Cosplay Tutorials: Foam and Fabric Belts (No Sewing Required!)

Looking for a very specific belt for your next cosplay?  Its easy to make your own by using foam and fabric! No sewing required!


  • Thin EVA foam
  • Fabric of choice (stretch fabric is best)
  • Spray adhesive
  • Plastidip (or other foam primer)
  • Paint/paint brushes
  • Sew on snaps or Velcro
  • Needle and thread (optional)
  • Epoxie Glue (optional)
  • Fabric Glue
  • Scissors
  • X-Acto or craft knife
  • Ruler
  • Heat gun or hair dryer (optional)
  • Measuring tape (for fabric)
  • Embellishments (optional)


Step 1: Cut out the base

Start by cutting a strip of foam out in your desired length and width.  For mine, I don’t need the belt to meet in the middle since I’ll have a large “buckle” that connects it, so thats why it looks short in the photo below.

I simply measured a long strip of foam 1 3/4 inch thick and cut it to length based on how it wrapped around my body.   I’m using 4 mm inch thick EVA foam.

Step 2: Cover with fabric

Cut a strip of fabric out larger than your foam by at least 1/2 on all sides.  You can use any type of fabric you want, but stretch fabrics tend to be a bit easier to work with in my experience.  For mine, I’m using a dark red stretch vinyl.

The next step is to glue that fabric onto the foam.  I like to use a multipurpose spray adhesive for this.  Just spray both the back side of the fabric and the front side of the foam with the glue and let it sit for about a minute so it can get tacky.


Then, press the foam down onto the fabric so the glue sides connect.  Its best to do this on a flat surface (ignore the fact that my table has holes, I moved to a flat location before pressing the foam down further).  If your surface isn’t flat, you run the risk of denting your foam and having the glue dry before you can smooth it out.


Now that your fabric is attached to the front of your foam, you’ll need to wrap the edges around to the back.  Spray the foam and fabric down again, wait for it to become tacky, and then pull the excess fabric over the edges to the back and firmly press it down.

Once that is done, wrap the ends around using the same method.  You may need to use a bit more glue, depending on how your fabric wraps around.

At this point, the back of your belt isn’t going to look very pretty.  This can easily be fixed by glueing a strip of foam to the back.  Just cut a strip of foam slightly smaller than your original piece.  Since my original piece was 1 3/4 inch thick, I made my second piece 1 1/2 inch thick.

Then, just glue the new piece of foam to the back.  Permanent fabric glue is great for this because it remains flexible after drying and has a strong bond.  Just spread a thin layer of glue over one side of the foam and press it down onto the back of the belt.  Then use something heavy (I used large, heavy books) to keep pressure on it as it dries.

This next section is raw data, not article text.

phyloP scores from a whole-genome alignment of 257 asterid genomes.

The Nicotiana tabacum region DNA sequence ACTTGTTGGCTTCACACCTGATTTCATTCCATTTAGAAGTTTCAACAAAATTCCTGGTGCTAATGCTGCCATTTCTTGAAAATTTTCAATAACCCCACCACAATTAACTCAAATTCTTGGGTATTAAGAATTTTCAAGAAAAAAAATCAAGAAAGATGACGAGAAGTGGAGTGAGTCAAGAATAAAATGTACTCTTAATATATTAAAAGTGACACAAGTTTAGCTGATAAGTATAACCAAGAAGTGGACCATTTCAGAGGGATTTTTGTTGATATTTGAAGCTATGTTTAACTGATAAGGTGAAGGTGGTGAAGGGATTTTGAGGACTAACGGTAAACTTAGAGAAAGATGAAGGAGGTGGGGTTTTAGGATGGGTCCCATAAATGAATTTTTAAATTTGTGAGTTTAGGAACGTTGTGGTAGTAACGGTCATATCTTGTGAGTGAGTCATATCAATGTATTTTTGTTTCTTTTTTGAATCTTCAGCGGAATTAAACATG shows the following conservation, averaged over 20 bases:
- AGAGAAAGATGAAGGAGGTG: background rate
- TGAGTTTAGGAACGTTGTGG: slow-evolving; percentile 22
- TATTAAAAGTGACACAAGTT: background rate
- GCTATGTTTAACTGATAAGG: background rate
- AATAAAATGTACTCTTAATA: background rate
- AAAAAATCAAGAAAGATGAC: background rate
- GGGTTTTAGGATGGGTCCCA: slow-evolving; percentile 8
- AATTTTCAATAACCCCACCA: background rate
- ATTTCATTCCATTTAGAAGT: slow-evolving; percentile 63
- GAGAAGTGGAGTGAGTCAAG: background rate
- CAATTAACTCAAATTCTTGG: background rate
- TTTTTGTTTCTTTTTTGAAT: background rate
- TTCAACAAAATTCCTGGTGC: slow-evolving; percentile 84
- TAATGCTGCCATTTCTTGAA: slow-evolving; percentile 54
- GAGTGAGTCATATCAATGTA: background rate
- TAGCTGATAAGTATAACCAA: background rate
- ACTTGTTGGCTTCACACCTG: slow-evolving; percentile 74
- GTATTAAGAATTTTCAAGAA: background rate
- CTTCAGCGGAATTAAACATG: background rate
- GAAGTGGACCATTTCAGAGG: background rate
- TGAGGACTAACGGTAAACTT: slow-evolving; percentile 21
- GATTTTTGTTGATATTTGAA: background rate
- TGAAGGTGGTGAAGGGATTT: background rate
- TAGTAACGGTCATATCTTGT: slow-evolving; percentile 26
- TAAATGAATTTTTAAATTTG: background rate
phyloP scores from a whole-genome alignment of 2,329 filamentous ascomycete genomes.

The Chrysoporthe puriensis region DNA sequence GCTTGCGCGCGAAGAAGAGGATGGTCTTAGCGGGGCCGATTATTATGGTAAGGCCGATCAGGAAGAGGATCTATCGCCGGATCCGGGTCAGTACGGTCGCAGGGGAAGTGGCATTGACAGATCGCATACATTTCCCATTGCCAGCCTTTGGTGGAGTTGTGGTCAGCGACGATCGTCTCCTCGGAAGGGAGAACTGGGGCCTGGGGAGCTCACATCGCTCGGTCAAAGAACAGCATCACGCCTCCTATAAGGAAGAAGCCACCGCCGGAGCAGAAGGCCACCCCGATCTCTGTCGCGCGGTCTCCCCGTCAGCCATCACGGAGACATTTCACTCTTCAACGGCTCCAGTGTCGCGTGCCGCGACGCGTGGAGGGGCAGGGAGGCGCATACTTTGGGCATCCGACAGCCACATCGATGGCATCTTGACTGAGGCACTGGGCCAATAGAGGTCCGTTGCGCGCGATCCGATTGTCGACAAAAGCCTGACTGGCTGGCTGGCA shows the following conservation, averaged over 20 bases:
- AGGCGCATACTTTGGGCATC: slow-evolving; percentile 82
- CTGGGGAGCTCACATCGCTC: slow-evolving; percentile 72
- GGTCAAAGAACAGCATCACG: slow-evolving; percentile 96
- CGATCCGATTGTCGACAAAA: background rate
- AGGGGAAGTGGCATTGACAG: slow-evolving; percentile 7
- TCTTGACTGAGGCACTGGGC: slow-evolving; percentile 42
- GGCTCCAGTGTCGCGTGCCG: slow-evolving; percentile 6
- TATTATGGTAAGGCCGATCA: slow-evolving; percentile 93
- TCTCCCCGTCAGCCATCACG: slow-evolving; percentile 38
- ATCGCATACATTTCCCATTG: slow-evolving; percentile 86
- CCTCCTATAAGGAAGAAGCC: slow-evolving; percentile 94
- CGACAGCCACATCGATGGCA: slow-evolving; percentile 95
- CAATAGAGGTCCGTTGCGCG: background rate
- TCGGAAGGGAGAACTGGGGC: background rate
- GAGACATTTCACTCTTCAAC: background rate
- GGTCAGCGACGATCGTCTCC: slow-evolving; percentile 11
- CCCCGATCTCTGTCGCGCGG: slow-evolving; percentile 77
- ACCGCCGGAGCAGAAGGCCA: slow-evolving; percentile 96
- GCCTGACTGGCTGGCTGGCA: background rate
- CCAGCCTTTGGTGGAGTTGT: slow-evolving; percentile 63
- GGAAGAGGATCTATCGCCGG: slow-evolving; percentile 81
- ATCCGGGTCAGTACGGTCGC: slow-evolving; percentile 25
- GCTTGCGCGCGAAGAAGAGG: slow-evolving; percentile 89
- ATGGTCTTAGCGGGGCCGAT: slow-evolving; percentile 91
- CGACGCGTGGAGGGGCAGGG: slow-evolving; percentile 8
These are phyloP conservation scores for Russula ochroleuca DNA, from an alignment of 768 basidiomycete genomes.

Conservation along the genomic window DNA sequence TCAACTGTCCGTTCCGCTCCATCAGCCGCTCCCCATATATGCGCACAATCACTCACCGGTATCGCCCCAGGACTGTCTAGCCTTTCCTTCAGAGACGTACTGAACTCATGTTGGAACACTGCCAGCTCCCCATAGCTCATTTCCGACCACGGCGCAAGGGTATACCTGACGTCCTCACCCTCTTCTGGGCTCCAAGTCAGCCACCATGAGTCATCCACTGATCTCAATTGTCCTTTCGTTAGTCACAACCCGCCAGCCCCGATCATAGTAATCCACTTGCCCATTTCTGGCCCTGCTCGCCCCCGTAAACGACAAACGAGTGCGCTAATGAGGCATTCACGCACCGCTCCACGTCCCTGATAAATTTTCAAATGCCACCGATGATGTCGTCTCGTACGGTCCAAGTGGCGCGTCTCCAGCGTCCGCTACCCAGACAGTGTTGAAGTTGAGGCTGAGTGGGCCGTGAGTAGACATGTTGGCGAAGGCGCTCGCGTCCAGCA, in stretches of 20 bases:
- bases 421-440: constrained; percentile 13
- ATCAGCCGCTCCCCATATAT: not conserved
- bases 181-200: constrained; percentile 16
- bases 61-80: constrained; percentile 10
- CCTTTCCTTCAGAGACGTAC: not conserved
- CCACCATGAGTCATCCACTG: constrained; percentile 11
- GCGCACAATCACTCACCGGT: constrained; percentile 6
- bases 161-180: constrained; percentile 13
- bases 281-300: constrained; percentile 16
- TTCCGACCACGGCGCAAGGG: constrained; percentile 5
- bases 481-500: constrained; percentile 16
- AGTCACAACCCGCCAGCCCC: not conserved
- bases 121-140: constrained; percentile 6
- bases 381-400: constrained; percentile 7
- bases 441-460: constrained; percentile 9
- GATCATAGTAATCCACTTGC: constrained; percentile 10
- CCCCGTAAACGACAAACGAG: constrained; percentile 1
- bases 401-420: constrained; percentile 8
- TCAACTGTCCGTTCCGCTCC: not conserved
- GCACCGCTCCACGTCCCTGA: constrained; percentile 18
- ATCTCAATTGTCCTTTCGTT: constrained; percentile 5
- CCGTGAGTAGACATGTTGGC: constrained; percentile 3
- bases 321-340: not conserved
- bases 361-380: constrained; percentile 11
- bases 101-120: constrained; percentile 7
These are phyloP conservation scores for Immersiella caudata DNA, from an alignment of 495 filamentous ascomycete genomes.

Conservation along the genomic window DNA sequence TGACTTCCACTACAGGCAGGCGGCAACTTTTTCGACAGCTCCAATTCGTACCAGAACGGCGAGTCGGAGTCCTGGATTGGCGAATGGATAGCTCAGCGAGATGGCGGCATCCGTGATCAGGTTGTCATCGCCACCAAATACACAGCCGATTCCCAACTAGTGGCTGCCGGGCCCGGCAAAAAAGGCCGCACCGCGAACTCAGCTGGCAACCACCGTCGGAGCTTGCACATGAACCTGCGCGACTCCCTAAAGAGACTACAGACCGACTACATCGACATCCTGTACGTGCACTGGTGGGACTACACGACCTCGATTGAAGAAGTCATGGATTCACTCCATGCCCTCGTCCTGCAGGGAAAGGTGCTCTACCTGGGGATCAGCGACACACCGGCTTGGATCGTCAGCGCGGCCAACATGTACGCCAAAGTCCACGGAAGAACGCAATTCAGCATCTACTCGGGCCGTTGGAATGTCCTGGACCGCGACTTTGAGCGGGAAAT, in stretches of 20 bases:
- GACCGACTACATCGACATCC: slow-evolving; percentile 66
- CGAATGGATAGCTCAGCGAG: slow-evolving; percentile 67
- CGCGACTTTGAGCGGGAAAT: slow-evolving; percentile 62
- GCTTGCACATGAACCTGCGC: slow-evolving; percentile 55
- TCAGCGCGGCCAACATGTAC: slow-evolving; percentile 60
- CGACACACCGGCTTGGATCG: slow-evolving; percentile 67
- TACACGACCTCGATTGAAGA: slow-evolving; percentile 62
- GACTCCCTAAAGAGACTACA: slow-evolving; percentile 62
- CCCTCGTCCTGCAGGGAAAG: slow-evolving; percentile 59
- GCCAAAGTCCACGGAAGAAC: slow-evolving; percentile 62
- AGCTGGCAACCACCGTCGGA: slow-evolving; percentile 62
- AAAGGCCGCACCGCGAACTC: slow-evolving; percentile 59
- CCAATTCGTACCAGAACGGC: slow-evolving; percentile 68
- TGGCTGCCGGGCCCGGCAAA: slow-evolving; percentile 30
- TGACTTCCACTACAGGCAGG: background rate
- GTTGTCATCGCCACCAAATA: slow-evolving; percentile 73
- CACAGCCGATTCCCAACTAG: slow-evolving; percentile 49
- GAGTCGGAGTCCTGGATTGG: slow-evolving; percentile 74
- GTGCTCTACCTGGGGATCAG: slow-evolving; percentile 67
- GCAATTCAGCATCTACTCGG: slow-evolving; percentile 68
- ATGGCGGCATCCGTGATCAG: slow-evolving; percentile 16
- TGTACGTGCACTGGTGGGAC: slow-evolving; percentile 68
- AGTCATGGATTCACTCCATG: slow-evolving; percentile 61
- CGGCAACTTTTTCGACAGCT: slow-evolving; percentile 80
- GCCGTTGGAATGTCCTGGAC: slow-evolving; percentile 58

Step 3: The buckle and/or attachments

There are many ways to attach the belt onto yourself.  Snaps, Velcro, and regular belt buckles are all good options, but my chosen method was an oversized foam “buckle” made from scratch.

To start, I drew a pattern for the size and shape of the buckle and used it to trace the pattern onto EVA foam.  I used 4 mm for the cut out details and then I used 8 mm for the base shape.

Then, I used the spray adhesive to glue the two pieces together.  I also used a Dremel to clean up the edges and add a bevel to the edges.


After that, I used my heat gun to heat form the buckle to have a slight curve.  This makes the buckle lay more form fitting on my body.  If you don’t have a heat gun, you can use a hair dryer as well, though it may take a bit longer to heat the foam enough to form it.

Lastly, I coated the buckle with a few layers of Plastidip and painted it with acrylic paint and gold metallic wax. I also coated it with a gloss clear coat to protect it and make it shine.

Once its all dry, we can add our attachments!  I use large sew-on snaps, but you could just as easily use Velcro if you don’t want to do any sewing.  Sewing on snaps is just one option!

I used a large needle and regular black thread to sew one part of the snaps onto the belt, and then used an epoxy glue to glue the other side of the snaps onto the buckle.

Once the glue dries, you can put it on!


Step 4: Embellishments

Now you can add on any embellishments you want! I made some small spiky bits for mine and glued them right onto the vinyl with fabric glue.


Once you’ve finished adding any details you want, you have your finished belt!